In the end it was all down to the slight, unassuming, modest figure of Leighton Baines, the man who possesses the most potent left foot seen in these parts since Kevin Sheedy was in his pomp. Just a few minutes after Everton, in the shape of the freshly minted Marouane Fellaini, conceded an unnecessary, but definite penalty, it was Baines with a whipped left footed free-kick who picked out England team-mate Phil Jagielka allowing him to power an unstoppable header past Hennessey for the vital pre-halftime equalizer. One feels that if Wolves had escaped to their changing room for tea and biscuits with the lead intact the outcome for Everton might have been very disappointing indeed.
It wasn’t until the 83rd minute that Goodison could finally, between collectively gritted teeth, emit a sigh of relief. Some referees would not have given it, but perhaps because he had missed an earlier and more clear cut penalty when Cahill was pulled back by Henry, referee Jonathan Moss pointed instantly to the spot after Saha was pushed by Ward following a Baines corner. And of course it was the full back who, with apparent calm though under intense pressure, neatly passed the ball left footed to the keeper’s right to earn the points. It says everything about Everton’s current plight that unable to keep clean sheets at the back, up top Saha and Cahill are finding goals with the same frequency as The Killing’s lovely Sarah Lund changes pullovers. The club’s leading scorers to date, each with two, are Vellios, Jagielka, the departed but not forgotten Arteta, and Leighton Baines the designated penalty taker, the only forward on that list a youngster, who is talented, but still an apprentice.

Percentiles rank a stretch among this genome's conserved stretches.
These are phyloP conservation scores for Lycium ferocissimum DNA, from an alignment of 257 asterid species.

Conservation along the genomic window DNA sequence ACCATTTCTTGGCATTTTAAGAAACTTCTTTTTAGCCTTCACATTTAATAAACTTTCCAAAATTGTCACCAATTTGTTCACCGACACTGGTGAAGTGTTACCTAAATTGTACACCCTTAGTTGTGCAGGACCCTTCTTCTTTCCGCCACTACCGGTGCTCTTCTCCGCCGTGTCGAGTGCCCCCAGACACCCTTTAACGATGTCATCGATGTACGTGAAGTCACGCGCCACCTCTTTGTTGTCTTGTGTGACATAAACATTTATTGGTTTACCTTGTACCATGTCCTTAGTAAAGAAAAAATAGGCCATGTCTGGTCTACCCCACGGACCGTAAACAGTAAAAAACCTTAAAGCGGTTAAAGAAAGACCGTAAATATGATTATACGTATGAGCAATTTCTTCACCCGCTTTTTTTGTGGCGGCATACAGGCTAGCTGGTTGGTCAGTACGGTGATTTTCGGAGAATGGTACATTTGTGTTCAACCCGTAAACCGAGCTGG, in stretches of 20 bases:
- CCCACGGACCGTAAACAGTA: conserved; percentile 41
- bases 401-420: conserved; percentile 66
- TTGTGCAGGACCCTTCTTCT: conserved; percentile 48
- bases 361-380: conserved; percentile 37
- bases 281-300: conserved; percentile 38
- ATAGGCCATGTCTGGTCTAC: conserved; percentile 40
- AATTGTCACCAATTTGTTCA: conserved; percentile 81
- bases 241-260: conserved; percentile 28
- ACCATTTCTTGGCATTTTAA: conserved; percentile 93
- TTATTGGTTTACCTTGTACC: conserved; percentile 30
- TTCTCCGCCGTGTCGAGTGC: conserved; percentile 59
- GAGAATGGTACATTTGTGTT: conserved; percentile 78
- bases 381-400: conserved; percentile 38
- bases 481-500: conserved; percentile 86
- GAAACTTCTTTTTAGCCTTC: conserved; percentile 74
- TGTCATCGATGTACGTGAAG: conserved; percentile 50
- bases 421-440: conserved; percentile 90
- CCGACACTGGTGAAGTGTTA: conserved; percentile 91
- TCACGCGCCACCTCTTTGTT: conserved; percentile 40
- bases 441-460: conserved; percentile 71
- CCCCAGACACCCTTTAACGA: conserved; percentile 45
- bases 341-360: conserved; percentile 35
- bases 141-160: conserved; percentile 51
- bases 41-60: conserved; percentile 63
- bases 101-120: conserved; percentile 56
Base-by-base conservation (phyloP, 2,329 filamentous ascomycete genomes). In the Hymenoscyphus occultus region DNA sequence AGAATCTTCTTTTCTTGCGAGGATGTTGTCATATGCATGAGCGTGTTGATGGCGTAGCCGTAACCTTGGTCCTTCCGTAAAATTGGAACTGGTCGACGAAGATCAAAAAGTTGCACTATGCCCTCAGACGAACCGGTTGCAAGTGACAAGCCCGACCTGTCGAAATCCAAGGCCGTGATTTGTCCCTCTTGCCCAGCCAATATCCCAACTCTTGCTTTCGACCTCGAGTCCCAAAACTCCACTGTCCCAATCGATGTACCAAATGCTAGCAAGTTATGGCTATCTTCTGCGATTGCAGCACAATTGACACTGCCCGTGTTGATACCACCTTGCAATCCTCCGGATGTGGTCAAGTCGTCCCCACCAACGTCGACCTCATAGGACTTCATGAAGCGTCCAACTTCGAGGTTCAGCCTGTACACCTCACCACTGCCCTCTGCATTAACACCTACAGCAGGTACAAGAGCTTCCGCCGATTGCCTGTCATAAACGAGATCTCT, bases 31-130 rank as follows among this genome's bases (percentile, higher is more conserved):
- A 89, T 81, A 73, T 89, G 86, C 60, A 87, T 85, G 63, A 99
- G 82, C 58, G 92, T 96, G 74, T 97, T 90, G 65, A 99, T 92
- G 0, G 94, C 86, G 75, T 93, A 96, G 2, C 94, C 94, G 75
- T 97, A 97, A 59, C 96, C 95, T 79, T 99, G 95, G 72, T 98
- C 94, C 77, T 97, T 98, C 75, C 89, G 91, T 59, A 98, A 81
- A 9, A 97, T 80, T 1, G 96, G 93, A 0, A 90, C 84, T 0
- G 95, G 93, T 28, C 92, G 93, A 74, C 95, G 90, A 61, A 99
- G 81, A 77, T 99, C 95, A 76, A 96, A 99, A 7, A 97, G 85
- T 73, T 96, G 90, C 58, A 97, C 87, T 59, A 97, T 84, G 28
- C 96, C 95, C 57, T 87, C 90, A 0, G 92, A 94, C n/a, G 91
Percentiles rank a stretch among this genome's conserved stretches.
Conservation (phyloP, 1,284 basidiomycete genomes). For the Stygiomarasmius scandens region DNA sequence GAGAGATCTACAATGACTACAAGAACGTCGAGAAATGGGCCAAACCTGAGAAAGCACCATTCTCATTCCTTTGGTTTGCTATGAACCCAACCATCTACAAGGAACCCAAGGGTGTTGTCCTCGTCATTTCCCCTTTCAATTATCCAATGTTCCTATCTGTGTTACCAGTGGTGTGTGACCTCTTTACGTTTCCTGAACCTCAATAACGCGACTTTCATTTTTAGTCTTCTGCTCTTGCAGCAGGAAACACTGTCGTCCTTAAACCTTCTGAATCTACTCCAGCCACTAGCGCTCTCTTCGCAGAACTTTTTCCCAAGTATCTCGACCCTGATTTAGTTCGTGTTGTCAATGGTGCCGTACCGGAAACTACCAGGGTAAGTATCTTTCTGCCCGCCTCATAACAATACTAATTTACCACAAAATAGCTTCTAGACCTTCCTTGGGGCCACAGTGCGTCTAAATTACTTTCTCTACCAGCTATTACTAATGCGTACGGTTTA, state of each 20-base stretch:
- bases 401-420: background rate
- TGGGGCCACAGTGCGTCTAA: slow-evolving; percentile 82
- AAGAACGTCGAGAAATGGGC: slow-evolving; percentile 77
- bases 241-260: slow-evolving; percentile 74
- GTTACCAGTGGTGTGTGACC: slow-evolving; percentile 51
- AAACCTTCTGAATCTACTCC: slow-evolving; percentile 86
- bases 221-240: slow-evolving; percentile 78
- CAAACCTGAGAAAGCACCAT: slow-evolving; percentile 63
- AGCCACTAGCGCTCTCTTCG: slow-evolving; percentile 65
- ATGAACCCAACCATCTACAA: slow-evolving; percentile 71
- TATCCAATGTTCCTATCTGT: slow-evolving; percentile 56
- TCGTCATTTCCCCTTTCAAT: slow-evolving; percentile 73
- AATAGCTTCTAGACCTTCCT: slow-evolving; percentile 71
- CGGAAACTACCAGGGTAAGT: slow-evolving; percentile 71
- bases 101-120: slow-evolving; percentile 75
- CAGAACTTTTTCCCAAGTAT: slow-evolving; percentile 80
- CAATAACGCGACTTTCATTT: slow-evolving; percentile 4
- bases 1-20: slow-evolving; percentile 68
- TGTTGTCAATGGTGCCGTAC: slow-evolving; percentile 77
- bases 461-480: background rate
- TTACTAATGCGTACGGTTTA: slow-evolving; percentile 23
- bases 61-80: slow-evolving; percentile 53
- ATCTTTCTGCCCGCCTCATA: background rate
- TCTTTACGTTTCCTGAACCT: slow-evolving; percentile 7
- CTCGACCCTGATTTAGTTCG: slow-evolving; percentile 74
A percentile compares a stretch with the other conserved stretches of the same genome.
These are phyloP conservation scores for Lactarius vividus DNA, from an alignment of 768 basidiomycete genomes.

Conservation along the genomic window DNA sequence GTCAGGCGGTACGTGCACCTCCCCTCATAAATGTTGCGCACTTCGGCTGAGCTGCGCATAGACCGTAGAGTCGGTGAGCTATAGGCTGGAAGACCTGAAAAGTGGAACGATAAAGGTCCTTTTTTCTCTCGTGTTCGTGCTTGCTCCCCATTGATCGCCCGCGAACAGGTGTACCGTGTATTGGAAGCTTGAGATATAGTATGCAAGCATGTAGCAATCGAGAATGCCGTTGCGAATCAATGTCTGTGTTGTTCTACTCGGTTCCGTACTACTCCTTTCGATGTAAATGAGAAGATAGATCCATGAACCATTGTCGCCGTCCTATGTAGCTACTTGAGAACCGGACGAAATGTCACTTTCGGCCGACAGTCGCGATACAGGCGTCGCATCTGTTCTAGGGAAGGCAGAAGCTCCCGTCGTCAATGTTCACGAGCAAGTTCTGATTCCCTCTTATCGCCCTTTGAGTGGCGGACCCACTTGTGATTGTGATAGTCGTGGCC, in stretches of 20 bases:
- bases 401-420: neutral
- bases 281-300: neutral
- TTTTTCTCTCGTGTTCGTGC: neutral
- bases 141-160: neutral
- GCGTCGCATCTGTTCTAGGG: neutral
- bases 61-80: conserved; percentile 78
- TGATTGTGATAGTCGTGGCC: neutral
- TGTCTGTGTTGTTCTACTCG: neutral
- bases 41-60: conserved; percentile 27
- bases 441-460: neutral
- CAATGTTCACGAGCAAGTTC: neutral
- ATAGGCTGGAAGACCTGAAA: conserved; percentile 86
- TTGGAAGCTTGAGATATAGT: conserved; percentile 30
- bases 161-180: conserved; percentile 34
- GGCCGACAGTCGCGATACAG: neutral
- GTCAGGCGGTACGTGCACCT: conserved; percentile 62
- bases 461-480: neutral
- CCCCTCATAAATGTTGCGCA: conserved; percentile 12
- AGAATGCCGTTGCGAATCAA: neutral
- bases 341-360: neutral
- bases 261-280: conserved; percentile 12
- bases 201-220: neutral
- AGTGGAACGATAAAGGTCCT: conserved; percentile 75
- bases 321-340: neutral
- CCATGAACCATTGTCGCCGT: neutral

Tim Cahill – though still without a goal to his name this term, or indeed this year – was immense. His battered and bruised thirty-something frame was again put on the line in the collective cause. One move in the first half saw him spin the ball out to Coleman on the right wing, before the Aussie having made his way fully forty yards into the area won the ball from Coleman’s cross to set up Fellaini for a volley which Hennessey tipped over the bar. He finished the game stitched and bleeding. The Guardian Chalkboard stats show that the three Premier League players who commit the most fouls per game – 2.6 – are Fellaini, Cahill and Alex Song of Arsenal while the four teams who concede the most free kicks per game are Wigan, Blackburn, Bolton and Everton – a kind of north west mafia. It is not pretty, but this Everton side, short on strike power, remain committed, hardworking and hungry. The dose of confidence this win will bring, allied to a less blue chip fixture list than of late – upcoming are the likes of Bolton (times two), Stoke, Norwich, Swansea, Sunderland, WBA, and Mikel Arteta’s Arsenal – should see Everton consolidate a further improvement in league position. As for the lack of goal-power, this will only be solved by action in the next transfer window – something which Bill Kenwright promised over the weekend.
EVERTON (4-4-2): Howard; Hibbert, Heitinga, Jagielka, Baines; Fellaini, Osman, Drenthe (Bilyaletdinov 85), Coleman; Cahill (Vellios 72), Saha (Stracqualursi 90)
Subs not used: Mucha, Gueye, Barkley, Mustafi.
WOLVES (4-1-4-1): Hennessey; Spearman (Elokobi 58) Johnson, Berra, Ward; Henry; Edwards (Fletcher 85) Milijas (Jarvis 79), O’Hara, Hunt; Doyle
Subs not used: De Vries, Craddock, Ebanks-Blake, Guedioura.
CARDS: Booked – Baines; Hunt.
REFEREE: John Moss.